60s' VOX WYMAN BASS V248 Sunburst, EX+ code BA968
13 inch wide single-bound laminated maple hollow body arch top teardrop shaped bass. Made famous by Bill Wyman of the Rolling Stones, VOX felt that this bass guitar should be named after its name sake for which Bill lent his name under endorsement. The guitar was a electro-acoustic tear drop model with two pickups and chromed pickups and pick plates. This guitar was the only VOX guitar to be adorned with an endorser's name.
This 13 inch wide single-bound laminated maple hollow body arch top teardrop shaped bass weighs just 6.20 lbs. The body is a rich three-tone sunburst and features a single-bound specific shape curved sound-hole. The laminated maple neck is bolted to the body with four screws and has a single-bound rosewood fretboard with a short-scale length of 30.00 inches, a metal nut, zero fret, 21 original medium-thin frets and pearloid dot position markers. The nut width is an amazingly thin 1.38 inches and the neck profile goes from 0.84 inches at the first fret to 0.93 at the 12th fret. The face of the headstock has a "Wyman Bass" decal in black. On the back of the headstock is a black decal with "Made in Italy by Vox". The four on one side tuners are a smaller version of the Individual Kluson style bass tuners with cloverleaf buttons as used on Fender basses of the sixties. Single 'Butterfly' string-tree across D & G strings.
The Vox Wyman bass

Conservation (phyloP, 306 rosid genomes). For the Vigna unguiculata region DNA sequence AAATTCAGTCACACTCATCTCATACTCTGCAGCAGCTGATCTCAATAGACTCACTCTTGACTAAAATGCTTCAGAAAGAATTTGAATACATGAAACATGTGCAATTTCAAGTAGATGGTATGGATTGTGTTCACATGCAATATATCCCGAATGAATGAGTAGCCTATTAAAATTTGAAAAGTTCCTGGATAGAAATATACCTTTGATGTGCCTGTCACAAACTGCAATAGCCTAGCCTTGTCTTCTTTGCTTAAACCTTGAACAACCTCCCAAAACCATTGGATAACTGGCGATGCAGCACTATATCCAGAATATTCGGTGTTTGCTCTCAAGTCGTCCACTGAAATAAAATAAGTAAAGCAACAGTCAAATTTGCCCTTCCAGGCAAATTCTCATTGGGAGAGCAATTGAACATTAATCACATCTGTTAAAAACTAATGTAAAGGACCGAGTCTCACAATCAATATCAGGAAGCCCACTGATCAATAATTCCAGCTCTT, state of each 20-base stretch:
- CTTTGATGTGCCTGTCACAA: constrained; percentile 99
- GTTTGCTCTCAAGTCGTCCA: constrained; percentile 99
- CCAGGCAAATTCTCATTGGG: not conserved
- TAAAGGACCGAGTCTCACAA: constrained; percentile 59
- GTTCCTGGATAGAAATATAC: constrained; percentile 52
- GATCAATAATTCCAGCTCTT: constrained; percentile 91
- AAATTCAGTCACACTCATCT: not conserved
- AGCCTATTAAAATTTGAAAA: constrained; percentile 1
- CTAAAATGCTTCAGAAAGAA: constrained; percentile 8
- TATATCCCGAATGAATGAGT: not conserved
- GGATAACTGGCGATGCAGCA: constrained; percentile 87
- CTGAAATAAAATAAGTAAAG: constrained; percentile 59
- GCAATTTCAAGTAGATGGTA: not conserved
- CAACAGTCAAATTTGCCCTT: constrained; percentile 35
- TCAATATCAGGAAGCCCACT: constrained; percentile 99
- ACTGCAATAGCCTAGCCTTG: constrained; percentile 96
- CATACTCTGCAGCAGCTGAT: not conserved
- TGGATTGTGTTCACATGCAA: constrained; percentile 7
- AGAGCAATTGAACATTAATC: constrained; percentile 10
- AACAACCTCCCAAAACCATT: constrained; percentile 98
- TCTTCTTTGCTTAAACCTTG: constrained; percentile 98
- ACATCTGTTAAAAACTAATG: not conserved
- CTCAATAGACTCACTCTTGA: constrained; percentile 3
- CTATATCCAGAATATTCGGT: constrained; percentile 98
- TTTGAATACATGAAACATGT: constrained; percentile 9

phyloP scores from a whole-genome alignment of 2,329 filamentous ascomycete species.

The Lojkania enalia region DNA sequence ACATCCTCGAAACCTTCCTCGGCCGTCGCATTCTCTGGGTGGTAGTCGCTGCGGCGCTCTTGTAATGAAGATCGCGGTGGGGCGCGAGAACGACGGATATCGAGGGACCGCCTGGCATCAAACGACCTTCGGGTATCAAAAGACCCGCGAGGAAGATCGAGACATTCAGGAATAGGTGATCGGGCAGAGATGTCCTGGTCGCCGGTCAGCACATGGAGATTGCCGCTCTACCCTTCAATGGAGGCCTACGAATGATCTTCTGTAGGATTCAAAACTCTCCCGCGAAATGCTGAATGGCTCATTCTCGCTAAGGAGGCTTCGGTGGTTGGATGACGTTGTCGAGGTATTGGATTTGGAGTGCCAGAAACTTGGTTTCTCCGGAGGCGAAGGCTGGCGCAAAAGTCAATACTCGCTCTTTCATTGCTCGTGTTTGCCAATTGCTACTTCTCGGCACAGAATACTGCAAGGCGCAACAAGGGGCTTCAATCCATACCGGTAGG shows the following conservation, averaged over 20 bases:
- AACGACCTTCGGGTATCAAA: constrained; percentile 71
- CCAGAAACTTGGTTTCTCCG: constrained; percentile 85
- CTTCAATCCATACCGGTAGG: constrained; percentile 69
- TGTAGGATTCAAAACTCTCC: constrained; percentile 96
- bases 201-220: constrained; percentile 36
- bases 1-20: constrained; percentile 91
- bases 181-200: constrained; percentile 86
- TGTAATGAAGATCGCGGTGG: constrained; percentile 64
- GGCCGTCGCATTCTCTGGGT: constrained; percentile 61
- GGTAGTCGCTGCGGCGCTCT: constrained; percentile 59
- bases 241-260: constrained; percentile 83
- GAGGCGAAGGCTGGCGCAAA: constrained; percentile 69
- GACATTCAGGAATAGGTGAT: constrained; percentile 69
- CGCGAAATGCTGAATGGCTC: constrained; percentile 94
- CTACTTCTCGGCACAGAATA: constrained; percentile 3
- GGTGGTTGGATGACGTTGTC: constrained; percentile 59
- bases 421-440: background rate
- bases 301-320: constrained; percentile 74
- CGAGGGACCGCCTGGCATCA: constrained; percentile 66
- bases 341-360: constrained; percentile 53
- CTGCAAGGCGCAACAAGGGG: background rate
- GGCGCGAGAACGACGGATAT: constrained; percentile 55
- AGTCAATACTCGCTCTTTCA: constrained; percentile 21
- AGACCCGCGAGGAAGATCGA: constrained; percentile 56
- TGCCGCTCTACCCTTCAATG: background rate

was designed in 1965 using elements of the Vox "Phantom Mark III" teardrop
design-later called just the "Mark" series and has some of the features from
Rolling Stone Bill Wyman's preferred Framus hollowbody basses. His bandmate
Brian Jones had been using the prototype solid teardrop guitar for much of 1964
and 1965, and Vox was eager to secure another Stone as an endorser. The
laminated maple short-scale neck is very narrow, which was Wyman's preference.
Like most production Vox instruments after 1964, this guitar was built in the
Eko factory in Recanti, Italy. This is a very light, easy-playing bass with a
surprisingly punchy and well-defined tone... definitely one of the better Vox
designs. Wyman himself used his prototype for several years in the mid-late
1960's before moving on to Fender and Dan Armstrong basses.
"By 1964, the British music scene was exploding with bands like the Beatles, the Rolling Stones, the Animals, the Dave Clark Five, and the Hollies—all of whom used Vox amplifiers. Jennings started to pitch Vox guitars to all the major acts, which made them immensely popular, and resulted in a huge demand for the instruments. To keep up with the request for more Vox guitars, Jennings contacted Welson, a small Italian manufacturer who began building a limited number of inexpensive single-cutaway jazz box guitars that were added to the Vox line. Later, a larger Italian guitar manufacturer called Crucianelli was hired by Jennings to build semi-hollow electric guitar models bearing the Vox name.
British production of Vox guitars continued simultaneously, and it was common to have the same models built in both factories. British-made Vox guitars have sequential serial numbers stamped on the back of the headstock (and later on the neck plates), while the Italian-made guitars have a different set of serial numbers that is always stamped onto the neck plates." (Andy Babiuk, Vintage Guitar Magazine).